The sensible thing for the Eagles to do is fire Andy Reid right now in order to get a jumpstart on finding his replacement. Why delay the inevitable? But considering he’s been one of the finest head coaches to not win a Super Bowl over the past two decades, Philadelphia may decide to let Reid finish out the season. Either way, the Eagles need to make a move. Following their 31-6 loss to the Redskins on Sunday, it’s apparent that there will be no miracle in Philadelphia this year. Despite having all of that talent, the Eagles don’t do anything well on either side of the ball. They can’t tackle. They don’t start fast. They don’t finish strong. No matter who’s under center they generate too many turnovers from the quarterback position. They don’t play with urgency, their game plans are often puzzling and injuries have decimated the offensive line. They’re just a bad football team, perhaps one of the worst in the NFL. And when a team has that much talent and is playing this bad, the head coach must go. It’s not as if the game has passed Reid by. The players have just stopped responding and when that happens, it’s best for all involved if there’s a change at the top. Reid will surely find work after this season, or in two years if he decides to take a year off. But his time in Philadelphia is coming to an end. It simply has to.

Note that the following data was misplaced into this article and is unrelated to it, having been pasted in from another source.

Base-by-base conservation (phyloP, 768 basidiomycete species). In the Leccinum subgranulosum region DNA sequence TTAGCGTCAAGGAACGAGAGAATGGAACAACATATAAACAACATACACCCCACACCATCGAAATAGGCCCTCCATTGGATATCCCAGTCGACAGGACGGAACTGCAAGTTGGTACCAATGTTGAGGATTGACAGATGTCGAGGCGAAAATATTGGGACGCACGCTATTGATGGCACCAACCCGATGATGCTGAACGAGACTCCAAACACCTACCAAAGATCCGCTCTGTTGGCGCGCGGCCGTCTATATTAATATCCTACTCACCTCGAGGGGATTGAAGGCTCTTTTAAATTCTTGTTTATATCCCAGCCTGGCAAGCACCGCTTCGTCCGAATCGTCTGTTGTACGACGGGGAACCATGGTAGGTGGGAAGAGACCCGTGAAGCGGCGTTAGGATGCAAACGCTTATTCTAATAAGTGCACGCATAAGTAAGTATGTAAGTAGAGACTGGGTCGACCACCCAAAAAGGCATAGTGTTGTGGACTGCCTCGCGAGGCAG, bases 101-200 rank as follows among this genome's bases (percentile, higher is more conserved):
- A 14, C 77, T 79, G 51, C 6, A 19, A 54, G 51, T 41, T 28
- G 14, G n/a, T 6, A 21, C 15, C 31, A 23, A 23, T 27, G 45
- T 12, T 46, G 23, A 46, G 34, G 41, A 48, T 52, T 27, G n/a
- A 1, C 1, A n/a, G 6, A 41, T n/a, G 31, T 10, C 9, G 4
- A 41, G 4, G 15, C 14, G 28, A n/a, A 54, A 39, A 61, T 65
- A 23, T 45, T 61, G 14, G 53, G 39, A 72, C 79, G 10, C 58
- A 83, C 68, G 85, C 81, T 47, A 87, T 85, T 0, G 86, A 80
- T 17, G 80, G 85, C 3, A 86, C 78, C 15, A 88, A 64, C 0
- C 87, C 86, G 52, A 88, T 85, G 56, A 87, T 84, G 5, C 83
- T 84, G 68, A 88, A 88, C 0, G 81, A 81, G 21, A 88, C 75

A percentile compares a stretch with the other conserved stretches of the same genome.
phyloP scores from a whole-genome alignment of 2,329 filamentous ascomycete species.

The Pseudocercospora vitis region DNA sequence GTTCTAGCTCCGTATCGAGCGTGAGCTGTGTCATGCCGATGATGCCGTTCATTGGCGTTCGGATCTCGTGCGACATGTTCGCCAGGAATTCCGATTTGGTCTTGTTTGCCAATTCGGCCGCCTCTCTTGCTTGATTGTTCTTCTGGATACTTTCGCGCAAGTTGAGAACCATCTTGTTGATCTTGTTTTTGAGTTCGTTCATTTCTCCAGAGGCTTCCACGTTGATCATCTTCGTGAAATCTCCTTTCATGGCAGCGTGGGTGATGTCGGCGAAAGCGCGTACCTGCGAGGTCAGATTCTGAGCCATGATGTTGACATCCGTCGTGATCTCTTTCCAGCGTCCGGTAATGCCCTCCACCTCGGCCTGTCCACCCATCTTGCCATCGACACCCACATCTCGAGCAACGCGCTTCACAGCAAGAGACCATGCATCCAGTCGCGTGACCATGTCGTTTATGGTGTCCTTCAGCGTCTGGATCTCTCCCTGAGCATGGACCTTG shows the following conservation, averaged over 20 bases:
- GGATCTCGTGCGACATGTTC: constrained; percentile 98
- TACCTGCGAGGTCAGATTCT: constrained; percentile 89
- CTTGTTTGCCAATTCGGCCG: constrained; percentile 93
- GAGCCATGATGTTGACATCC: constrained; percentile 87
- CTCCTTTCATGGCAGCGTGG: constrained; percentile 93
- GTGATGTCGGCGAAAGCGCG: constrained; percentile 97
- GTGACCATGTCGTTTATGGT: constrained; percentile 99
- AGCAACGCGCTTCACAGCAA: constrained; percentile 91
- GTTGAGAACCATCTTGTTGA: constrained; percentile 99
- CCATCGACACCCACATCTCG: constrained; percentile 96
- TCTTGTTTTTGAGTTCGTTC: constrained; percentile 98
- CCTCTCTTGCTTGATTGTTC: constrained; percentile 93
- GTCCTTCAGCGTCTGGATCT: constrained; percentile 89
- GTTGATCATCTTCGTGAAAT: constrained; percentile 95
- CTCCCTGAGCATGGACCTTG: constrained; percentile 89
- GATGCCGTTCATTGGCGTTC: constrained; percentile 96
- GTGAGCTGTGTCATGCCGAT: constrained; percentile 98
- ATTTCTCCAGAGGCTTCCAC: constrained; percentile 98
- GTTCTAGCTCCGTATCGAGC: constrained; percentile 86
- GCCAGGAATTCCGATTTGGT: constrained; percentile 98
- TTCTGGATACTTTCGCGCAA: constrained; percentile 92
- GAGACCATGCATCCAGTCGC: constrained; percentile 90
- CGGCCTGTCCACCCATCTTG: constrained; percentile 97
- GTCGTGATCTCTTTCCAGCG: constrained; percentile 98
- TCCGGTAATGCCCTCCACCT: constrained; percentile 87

8. The Packers have very quietly won five in a row.